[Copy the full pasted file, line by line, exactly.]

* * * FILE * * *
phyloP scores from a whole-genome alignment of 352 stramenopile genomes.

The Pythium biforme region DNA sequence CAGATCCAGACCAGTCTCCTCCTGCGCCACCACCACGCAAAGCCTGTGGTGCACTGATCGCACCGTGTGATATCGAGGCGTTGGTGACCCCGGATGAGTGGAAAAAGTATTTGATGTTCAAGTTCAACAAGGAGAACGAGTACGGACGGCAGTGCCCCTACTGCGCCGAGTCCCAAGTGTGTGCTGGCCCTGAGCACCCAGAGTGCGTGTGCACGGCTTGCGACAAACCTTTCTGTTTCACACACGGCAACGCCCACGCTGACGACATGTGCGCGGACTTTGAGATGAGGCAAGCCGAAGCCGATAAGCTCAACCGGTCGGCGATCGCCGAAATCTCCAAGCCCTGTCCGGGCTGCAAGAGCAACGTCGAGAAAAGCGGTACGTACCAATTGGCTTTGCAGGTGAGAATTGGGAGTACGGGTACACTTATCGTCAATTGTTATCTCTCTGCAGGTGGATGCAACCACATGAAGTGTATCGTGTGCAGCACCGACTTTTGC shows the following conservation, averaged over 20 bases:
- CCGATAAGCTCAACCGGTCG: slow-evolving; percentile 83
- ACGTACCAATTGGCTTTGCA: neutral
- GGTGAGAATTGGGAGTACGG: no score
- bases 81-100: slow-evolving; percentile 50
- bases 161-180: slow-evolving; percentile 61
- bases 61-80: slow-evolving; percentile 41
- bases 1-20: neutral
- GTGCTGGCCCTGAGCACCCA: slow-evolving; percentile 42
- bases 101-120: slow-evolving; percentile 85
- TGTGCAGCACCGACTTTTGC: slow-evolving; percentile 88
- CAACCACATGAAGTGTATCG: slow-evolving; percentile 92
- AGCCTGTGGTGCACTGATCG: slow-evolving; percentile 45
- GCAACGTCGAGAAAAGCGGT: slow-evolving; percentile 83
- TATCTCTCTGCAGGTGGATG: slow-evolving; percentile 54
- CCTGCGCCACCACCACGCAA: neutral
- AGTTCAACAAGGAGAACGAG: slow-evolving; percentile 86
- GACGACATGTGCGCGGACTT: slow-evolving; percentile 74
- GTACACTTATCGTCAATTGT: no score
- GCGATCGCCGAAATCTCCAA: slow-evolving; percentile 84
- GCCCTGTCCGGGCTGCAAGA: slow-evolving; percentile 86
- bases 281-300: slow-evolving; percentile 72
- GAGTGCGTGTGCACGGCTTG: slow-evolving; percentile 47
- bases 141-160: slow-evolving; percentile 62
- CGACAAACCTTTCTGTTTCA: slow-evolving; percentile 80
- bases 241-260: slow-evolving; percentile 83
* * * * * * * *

phyloP scores from a whole-genome alignment of 352 stramenopile genomes.

The Pythium biforme region DNA sequence CAGATCCAGACCAGTCTCCTCCTGCGCCACCACCACGCAAAGCCTGTGGTGCACTGATCGCACCGTGTGATATCGAGGCGTTGGTGACCCCGGATGAGTGGAAAAAGTATTTGATGTTCAAGTTCAACAAGGAGAACGAGTACGGACGGCAGTGCCCCTACTGCGCCGAGTCCCAAGTGTGTGCTGGCCCTGAGCACCCAGAGTGCGTGTGCACGGCTTGCGACAAACCTTTCTGTTTCACACACGGCAACGCCCACGCTGACGACATGTGCGCGGACTTTGAGATGAGGCAAGCCGAAGCCGATAAGCTCAACCGGTCGGCGATCGCCGAAATCTCCAAGCCCTGTCCGGGCTGCAAGAGCAACGTCGAGAAAAGCGGTACGTACCAATTGGCTTTGCAGGTGAGAATTGGGAGTACGGGTACACTTATCGTCAATTGTTATCTCTCTGCAGGTGGATGCAACCACATGAAGTGTATCGTGTGCAGCACCGACTTTTGC shows the following conservation, averaged over 20 bases:
- CCGATAAGCTCAACCGGTCG: slow-evolving; percentile 83
- ACGTACCAATTGGCTTTGCA: neutral
- GGTGAGAATTGGGAGTACGG: no score
- bases 81-100: slow-evolving; percentile 50
- bases 161-180: slow-evolving; percentile 61
- bases 61-80: slow-evolving; percentile 41
- bases 1-20: neutral
- GTGCTGGCCCTGAGCACCCA: slow-evolving; percentile 42
- bases 101-120: slow-evolving; percentile 85
- TGTGCAGCACCGACTTTTGC: slow-evolving; percentile 88
- CAACCACATGAAGTGTATCG: slow-evolving; percentile 92
- AGCCTGTGGTGCACTGATCG: slow-evolving; percentile 45
- GCAACGTCGAGAAAAGCGGT: slow-evolving; percentile 83
- TATCTCTCTGCAGGTGGATG: slow-evolving; percentile 54
- CCTGCGCCACCACCACGCAA: neutral
- AGTTCAACAAGGAGAACGAG: slow-evolving; percentile 86
- GACGACATGTGCGCGGACTT: slow-evolving; percentile 74
- GTACACTTATCGTCAATTGT: no score
- GCGATCGCCGAAATCTCCAA: slow-evolving; percentile 84
- GCCCTGTCCGGGCTGCAAGA: slow-evolving; percentile 86
- bases 281-300: slow-evolving; percentile 72
- GAGTGCGTGTGCACGGCTTG: slow-evolving; percentile 47
- bases 141-160: slow-evolving; percentile 62
- CGACAAACCTTTCTGTTTCA: slow-evolving; percentile 80
- bases 241-260: slow-evolving; percentile 83